When Paul Champagne decided to start forging Chinese type swords, I arranged for him to study, first hand, over 50 pieces in private collections, some of which he made detailed draws of. Then I arranged for him to visit & study the collection at the Met. If you are serious about this project (& I Take it you are) then you need to get real antiques in your hands. I would suggest building your own collection. Nothing is going to take the place of first hand experience. You can save some money by purchasing unmounted blades, from Dealers like Peter Dekker & myself. Dealers often have blades that are not in sellable condition for collectors due to pitting or other damage, but that make excellent study pieces for smiths.

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Re: Development of swords for chinese swordmanship

Post by Nik » Fri Jul 10, 2009 12:36 pm

Scott, thanks for taking the time to answer.

Well, seeing the prices on Peters website I will certainly do that, since the antique daos are much cheaper than I expected. I wanted to visit him anyways since it's just around a 3 hours drive from here (Cologne region), when things are better (dealing with corruption soaks a lot of energy when about a lot of money).

However, as I understand, Paul Champaigne did historically accurate museum quality copies, including the forging style, materials and hardening procedures used. My first intention is just to give my smith accurate measures regarding length, weight, mass distribution and POB, for simple monosteel constructions for practicing tools with historically accurate behaviour, at best with differential hardening. The smith is astonishingly good at recreating a sword from free forging just from looking at a photo and knowing about the measures and ratio of distal taper, which on the other hand isn't that astonishing since he hand-forges european military sabers and european swords since 30 years.

For the museum quality blades, he certainly has to study those in detail. He told me it took him 4 weeks to forge a museum copy of a medieval masterpiece sword, he did it just as a friendly service for a woman whose husbands family originally owned a sword forge back in those days, as a wedding anniversary gift. Otherwise that would have been prohibitively expensive.

So, for steel blunts and regular practice weapons in monosteel, the plain numbers would be enough. Also as a community service, since the customers approaching me are normal practitioners who want something good for training at an affordable price, knowing that the typical mass product from China is way off in sizes, measures and also a lottery regarding the quality. I don't know if it's funny to see liuyedaos not under 1100g, while the originals seemed to not rarely been half of that. It's outrageous to see an old officers peidao weighting only 455g, and then the "modern high quality reproduction" at 1100g. I wonder if the huawen patterns on the blade are even just somehow printed on the steel surface with some kind of acid color, on my sample.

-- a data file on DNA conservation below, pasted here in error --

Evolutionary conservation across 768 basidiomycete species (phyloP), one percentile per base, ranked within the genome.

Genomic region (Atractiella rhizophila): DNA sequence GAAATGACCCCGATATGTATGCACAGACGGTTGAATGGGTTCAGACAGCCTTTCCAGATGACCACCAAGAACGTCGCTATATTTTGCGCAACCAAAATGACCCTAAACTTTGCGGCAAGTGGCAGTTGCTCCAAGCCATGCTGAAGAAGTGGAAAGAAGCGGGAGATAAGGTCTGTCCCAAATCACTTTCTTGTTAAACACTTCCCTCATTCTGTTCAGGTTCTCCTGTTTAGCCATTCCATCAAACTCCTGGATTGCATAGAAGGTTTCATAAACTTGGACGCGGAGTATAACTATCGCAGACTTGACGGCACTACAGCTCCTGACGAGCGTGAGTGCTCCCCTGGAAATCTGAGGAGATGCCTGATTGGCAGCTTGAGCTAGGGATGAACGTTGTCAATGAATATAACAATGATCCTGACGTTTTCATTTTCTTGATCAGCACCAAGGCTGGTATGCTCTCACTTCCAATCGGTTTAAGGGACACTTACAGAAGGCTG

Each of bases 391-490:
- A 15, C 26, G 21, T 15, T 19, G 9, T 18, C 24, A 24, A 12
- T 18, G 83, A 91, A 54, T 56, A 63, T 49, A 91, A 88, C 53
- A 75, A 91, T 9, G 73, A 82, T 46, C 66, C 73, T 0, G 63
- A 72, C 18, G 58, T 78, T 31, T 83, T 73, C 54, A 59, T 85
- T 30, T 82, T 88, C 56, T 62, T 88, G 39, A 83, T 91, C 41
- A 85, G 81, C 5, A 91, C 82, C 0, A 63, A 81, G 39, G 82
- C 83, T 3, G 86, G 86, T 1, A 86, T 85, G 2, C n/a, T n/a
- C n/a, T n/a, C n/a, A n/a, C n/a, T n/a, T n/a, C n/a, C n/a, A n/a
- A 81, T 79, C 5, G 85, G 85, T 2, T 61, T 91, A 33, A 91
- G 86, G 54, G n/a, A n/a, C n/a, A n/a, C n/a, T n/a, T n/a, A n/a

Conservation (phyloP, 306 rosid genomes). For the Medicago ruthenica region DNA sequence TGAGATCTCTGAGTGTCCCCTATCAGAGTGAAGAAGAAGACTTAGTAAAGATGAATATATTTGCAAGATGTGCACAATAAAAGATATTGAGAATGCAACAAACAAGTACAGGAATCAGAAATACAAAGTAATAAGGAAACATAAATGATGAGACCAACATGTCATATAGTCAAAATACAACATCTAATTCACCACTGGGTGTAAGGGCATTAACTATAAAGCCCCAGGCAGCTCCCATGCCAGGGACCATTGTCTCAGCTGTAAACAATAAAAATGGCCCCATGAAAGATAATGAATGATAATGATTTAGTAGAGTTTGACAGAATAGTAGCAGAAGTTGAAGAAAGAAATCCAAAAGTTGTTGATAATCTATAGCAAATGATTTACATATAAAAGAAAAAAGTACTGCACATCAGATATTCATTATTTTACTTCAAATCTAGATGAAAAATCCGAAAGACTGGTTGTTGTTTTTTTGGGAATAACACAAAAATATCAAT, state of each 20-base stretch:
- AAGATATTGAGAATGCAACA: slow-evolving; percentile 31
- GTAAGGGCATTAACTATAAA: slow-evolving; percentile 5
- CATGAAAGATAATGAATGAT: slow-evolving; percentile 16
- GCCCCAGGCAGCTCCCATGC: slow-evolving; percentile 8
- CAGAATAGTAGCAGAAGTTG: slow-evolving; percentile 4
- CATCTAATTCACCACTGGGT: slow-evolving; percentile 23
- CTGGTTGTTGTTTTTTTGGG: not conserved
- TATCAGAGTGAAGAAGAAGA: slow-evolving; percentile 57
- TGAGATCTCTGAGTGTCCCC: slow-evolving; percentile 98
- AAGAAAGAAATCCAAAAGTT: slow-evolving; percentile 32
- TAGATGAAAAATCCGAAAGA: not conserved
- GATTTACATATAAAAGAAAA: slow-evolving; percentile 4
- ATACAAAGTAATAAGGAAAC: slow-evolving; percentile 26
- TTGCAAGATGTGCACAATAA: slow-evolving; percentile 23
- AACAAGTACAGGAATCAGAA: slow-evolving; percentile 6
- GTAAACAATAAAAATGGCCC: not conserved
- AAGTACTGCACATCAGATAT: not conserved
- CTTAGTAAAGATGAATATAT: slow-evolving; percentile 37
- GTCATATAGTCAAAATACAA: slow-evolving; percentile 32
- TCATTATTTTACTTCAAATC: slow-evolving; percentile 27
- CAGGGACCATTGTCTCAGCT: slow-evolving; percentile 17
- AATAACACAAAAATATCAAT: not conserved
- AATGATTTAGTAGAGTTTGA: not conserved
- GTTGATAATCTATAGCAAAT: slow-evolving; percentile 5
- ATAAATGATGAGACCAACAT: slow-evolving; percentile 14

I am of course definetly open to get a small collection of typical blades for the given periods in a surface-wise non-sellable state, to get a feeling for the measures and makes. It would be nice if you or Peter could put together something like that and offer me. It should be albeit a lot cheaper and easier to get it from Amsterdam to here. :)

BTW, the prices for fittings are not even funny recently, no idea why they raised it by like 50% in comparison to end of last year. Basically they take their enduser sword prices and divide them by 2 for the fitting price, so you get only something affordable when you catch them using good stuff on a cheap sword. At least I finally found one cheaper accurate version of dao fittings good enough for practice daos, which are not hurting the eye with their cheap foil make.

With the lighter undecorated brass fittings, I can reach a weight of 750g total, with a perfect 6" balance. The even lighter sample with a slightly shorter POB just doesn't feel right, although you can whizz away in flashy fashion with it.